How to insure for Business Interruption, and structure coverage, for national disaster and earthquake? The best way, as always, is the simple approach.
Start with forward planning and a discussion with your Insurance Broker about the various event scenarios you could possibly face, the mix of Risk Management solutions and type of insurances that fit your situation.
Insurance will form an integral part of Risk Management as you think about loss scenarios, impacts on the Business, people and operations. Consider possible solutions that do not include insurance and then consider the types of insurance that will transfer risk. But remember, insurance is not a “catch all”. Insurance must be part of your management of risk exposure but it must be formulated to play its role as part of a carefully structured package.
The traditional approach by insurance companies has been to insure for full values at risk; all Gross Profit, Loss of Rent, Additional Increased Costs of Working, Claims Preparations Costs and insuring for the longest Indemnity period. But as Brokers we work with you, as part of your Business, to analyse possible scenarios specific to your activity, rather than the one-size-fits-all approach.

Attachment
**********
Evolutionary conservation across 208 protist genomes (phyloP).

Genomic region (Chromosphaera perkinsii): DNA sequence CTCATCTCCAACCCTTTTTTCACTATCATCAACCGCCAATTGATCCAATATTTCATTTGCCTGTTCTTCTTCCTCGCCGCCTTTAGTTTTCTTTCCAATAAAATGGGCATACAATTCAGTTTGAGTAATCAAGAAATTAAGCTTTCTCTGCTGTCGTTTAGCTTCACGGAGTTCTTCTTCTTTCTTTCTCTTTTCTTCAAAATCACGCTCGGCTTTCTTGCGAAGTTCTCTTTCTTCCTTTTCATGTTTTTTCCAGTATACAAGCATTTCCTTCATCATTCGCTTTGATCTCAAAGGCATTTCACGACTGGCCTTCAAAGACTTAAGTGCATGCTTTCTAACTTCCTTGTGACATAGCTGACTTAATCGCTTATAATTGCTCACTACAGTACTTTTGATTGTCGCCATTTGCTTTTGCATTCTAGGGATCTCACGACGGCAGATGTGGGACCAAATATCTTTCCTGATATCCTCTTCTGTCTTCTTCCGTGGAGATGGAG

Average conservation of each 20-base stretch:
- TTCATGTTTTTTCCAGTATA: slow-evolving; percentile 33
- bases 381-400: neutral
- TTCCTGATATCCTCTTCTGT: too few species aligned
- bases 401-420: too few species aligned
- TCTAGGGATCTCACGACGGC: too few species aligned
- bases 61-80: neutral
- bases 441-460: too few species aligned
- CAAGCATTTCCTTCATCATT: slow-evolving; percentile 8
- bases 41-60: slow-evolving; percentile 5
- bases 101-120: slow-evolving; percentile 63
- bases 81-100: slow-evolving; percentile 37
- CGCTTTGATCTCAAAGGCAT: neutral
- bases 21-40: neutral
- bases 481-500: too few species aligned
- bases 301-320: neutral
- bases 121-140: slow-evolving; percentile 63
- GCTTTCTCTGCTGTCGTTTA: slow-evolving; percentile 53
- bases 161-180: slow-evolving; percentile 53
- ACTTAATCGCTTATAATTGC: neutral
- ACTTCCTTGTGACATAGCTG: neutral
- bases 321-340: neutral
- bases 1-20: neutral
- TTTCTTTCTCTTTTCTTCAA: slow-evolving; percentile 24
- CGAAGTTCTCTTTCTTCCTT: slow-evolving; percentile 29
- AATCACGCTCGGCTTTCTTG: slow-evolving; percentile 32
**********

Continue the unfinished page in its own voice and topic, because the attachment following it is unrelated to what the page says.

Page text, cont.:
For instance; if fire causes the loss, it may be a matter of showing a Loss of Gross Profit, Loss of Rent or associated cost limits attached to the asset by comparing last year’s turnover with market forces this year, and your claim begins to take on a common sense, pragmatic approach. Longer Indemnity periods are not always the answer in such a case but they may well be the answer for a manufacturing operation. Service and retail have a different set of needs.
We’ve talked before about the Hurricane Katrina and New Orleans Orient Express Hotel test case. The bottom line was that there was no insurance claim because the Loss of Turnover was not as a result of the hotel damage, but caused by the visitor market disappearing.